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Rational Emotive Behavioral Therapy

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January 1955, Albert Ellis first started to do Rational Emotive Behaviour Therapy (REBT). REBT was the first of the cognitive behaviour therapies and since then the field of therapy has since changed enormously as a result of Ellis’s cognitive behaviour theory (Shaughnessy & Mahan, 2001). As one of the first cognitive theories, this paper will look at the overview of the approach, which includes the concepts, principles, and practices. The REBT’s therapeutic goals, process and the theory’s applications. What advantages and limitations this theory has and what ethical issues it may bring with todays society. What new theoretical or research developments that is now occurring as a result from rational emotive behaviour therapy and if this particular…show more content…
First of many is that REBT takes into consideration the development level of the individual which is an important aspect in family therapy with dealing with children and teenagers (Ellis & MacLaren, 1998). As most theories encourage the client to be in control of their own therapy, REBT is different it’s a direct approach with a didactic style that relies on the observation of the therapist which for children and teenagers it doesn’t create confusion, but allows the children and teenagers to let out their emotions and allowing the communication to be greater between the therapist and client (Ellis & MacLaren,…show more content…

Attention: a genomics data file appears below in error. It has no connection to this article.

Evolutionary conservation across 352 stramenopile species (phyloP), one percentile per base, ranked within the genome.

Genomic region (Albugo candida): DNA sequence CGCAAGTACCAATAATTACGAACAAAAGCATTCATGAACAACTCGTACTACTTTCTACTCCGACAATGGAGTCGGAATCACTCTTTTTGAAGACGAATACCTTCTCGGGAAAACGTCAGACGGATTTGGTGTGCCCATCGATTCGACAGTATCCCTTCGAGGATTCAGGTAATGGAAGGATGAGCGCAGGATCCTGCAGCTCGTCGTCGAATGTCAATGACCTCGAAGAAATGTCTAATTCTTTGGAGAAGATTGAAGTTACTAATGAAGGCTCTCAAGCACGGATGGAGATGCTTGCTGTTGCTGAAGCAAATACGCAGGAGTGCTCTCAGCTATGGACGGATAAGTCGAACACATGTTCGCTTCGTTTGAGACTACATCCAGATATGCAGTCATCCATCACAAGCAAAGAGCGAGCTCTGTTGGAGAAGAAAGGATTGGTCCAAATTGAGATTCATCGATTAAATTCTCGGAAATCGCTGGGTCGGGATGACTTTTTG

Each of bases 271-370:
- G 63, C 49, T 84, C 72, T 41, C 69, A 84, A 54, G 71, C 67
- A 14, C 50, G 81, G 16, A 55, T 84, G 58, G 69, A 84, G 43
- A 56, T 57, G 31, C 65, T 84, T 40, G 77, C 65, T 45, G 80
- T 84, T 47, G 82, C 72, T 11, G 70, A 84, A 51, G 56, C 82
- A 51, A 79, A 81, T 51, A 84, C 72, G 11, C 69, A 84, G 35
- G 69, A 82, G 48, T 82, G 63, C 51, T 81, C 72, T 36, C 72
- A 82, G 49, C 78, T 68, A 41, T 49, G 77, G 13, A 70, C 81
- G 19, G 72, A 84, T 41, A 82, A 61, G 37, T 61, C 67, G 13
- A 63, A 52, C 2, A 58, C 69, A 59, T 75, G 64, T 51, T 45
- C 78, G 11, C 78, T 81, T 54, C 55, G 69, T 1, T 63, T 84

Cognitive techniques: Rational analysis; analyses specific episodes to teach the client how to uncover and dispute irrational beliefs this is usually done in the first session until the client understands and then this can continue as homework. Double standard dispute; If the client is self downing about their behaviour, ask if they would let your friend think that about themselves, when they say “no” help them understand they are then holding a double standard onto themselves. Catastrophe scale; this is a useful technique, this is where the therapist asks the client to rate where their problems are at, you get a piece of paper and draw a line from top to bottom, mark 100% at the top and 0% down the bottom, and put 10% in between at intervals. Devil’s advocate also known as reverse role playing; This is when the therapist gets the client to argue against their own dysfunctional beliefs where the client tries to ‘convince’ the therapist that the belief is dysfunctional, in which getting the client to realise that their dysfunctional belief is irrational. Reframing; reframing is re-evaluating the bad event into perspective with them being ‘disappointing’, ‘concerning’, ‘uncomfortable’, rather then ‘awful’ or ‘unbearable’. Another way of reframing is helping the client see that most of the time there is always a positive out of a negative situation though this needs to
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